Energetic theory of face growth
Hartmann and Bennema’s theory (1980)
Experience teaches us that a crystal can usually be considered as a set of continuous pyramids, each with a shared summit that is known as the initial point. The bases of these pyramids are the crystal faces.
The surface of each base can be written as:
hi : pyramid height
ai: geometrical coefficient characteristic of index i pyramid.
The apparition of a crystal corresponds with the search for the minimum molecular attachment energy. Indeed, on a crystal face, the energy binding molecules to the crystal below is the attachment energy. The total of these attachment energies is consequently:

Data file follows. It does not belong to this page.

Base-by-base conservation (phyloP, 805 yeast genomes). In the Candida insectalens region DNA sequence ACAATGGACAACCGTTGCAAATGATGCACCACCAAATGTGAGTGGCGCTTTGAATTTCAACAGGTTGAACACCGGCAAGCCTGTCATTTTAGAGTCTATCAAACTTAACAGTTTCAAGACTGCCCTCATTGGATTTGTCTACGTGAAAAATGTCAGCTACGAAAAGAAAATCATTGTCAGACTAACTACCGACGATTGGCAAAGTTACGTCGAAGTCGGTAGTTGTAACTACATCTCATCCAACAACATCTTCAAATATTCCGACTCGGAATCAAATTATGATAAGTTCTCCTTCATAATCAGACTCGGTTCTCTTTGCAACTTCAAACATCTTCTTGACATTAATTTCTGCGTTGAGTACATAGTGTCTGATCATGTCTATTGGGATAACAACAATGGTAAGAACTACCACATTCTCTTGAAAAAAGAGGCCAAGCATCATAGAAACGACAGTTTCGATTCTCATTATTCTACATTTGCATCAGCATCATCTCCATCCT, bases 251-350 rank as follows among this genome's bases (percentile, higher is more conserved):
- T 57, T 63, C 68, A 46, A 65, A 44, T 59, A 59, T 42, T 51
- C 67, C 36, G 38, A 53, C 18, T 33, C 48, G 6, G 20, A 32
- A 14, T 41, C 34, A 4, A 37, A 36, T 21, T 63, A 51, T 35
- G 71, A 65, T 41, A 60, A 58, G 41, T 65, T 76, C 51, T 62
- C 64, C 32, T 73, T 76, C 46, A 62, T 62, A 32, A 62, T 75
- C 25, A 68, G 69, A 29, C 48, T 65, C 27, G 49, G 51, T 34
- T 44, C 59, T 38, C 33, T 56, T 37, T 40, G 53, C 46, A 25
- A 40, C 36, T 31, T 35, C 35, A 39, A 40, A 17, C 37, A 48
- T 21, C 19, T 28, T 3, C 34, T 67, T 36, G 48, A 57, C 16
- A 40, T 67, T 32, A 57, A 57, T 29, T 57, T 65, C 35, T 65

Furthermore, the crystal volume is:
The aim is to identify a relationship that minimizes E^fix , while keeping
the crystal volume D constant. This problem is typical of those for which we apply the Lagrange multiplier method. This method implies adding the differentials of E^fix and D, having multiplied the latter by the coefficient
X. This total must be zero, which will imply the invalidity of d (E^fix) and
thereby the presence of an extremum for this function.
Accordingly, height hi is proportional to orthogonal growth rate R i of face i. Finally:
Growth rate is proportional to the attachment energy of the face. This relationship was verified experimentally by Hartman and Bennena in 1980 [HAR 80]. However, this theory only concerns growth from vapor at low pressure.